Dream Home or Dream On: Avoiding Getting Into A Bad Mortgage Situation

By: Gordon Boyd
By: Gordon Boyd

Knoxville (WVLT) -- Why is your dream home still only a dream?

Are you afraid you won't qualify for the mortgage or that you can't pay the loan once you get it?

This week we have told you how the housing market in East Tennessee is changing.

You have also heard about how the mortgage meltdown is having an impact around the nation has cooled buying and lending a bit in our region.

So how can you avoid trouble or get out of it?

Barry and Sarah Conatser are a long way from bidding on a dream house.

They haven't even been pre-approval on a loan, but they're fully aware of the market.

"When we take this plunge, it's on us," the couple said. "It's not like buying a car, a car's a big step, but it's like buying ten cars."

“You have to come up with a true budget,” said Joe Garrison from the Consumer Credit Counseling Service. “It doesn't matter whether you make $20,000 a year, or $100,000 a year.

Credit counselors say mortgage companies will build your profile, your “lendability”, as much on what you've saved and spent as on what you earn.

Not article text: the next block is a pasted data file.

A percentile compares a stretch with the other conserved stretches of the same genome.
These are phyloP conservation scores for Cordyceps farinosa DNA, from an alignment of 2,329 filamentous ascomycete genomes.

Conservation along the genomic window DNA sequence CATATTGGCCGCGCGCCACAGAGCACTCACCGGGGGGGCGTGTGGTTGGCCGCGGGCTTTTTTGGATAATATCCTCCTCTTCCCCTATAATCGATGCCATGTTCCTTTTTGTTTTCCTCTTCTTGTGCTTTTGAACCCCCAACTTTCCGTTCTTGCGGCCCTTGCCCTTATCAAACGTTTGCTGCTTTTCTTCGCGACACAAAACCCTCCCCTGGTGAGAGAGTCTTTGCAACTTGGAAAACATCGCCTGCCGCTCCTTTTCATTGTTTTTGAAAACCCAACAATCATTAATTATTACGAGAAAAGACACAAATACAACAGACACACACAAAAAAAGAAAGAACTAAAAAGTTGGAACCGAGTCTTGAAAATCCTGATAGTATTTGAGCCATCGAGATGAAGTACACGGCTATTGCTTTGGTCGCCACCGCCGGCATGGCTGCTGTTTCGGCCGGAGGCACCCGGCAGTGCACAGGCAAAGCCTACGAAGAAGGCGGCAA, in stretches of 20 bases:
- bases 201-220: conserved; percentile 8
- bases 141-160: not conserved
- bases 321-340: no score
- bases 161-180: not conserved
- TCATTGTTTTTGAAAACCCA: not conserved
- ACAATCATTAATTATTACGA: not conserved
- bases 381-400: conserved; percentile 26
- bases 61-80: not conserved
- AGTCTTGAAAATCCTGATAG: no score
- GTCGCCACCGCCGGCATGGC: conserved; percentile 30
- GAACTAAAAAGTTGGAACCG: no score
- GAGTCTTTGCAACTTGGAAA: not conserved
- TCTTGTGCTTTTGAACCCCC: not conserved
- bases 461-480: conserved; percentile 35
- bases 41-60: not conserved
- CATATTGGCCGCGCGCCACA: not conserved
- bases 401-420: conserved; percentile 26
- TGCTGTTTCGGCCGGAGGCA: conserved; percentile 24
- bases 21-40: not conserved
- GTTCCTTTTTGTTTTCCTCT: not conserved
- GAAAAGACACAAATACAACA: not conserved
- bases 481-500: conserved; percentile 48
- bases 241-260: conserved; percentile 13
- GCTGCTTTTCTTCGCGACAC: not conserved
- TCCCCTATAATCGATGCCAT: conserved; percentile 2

If your credit card debt is more than 20 percent of your income, brace for a higher rate, smaller loan, or maybe no loan at all.

What about sweetheart rates, for very little down?

“Those are going to be for people who have wonderful credit,” Garrison said.

“There are folks that should be looking,” said Jim Ford from the Knoxville Area Association of Realtors. “We're continuing to say it’s a good time to buy because of high inventory and low interest rates.”

But Ford, a Knoxville area realtor said that what has slowed the market isn't a lack of qualified first-time home buyers, but instead a group of sellers.

“Guys who have to sell and can't,” ford said, “he's paid 200 but it's worth 205 now and it's sitting and he's got to go.”

“You can’t, not speak with your lender,” Garrison said. “If you see you're going to have a problem, you need to be pro-active and hit the problem ahead of time.”

Delaying can be devastating

Garrison said more than half the folks in foreclosure don't go to the lender before it comes to that.

SOT Joe Garrison
“If you come to us and you're three or four months behind on your mortgage, it's not necessarily too late,” he said. “It's a whole lot closer to being too late to come to us when you realize you’re not going to be able to make the payment with the income you have.”
Barry and Sarah Conatser are determined they won't let a house payment hold their budget hostage.

“It's balancing a whole lot of things here on a little bitty fine rope,” Barry said.

For some, one way to loosen the rope is to refinance, either to lower your payment or free up some cash for remodeling.

Tonight at 11 you will hear more about when it’s right for you to refinance and when it’s not worth the closing costs or in some cases, the higher monthly payment.


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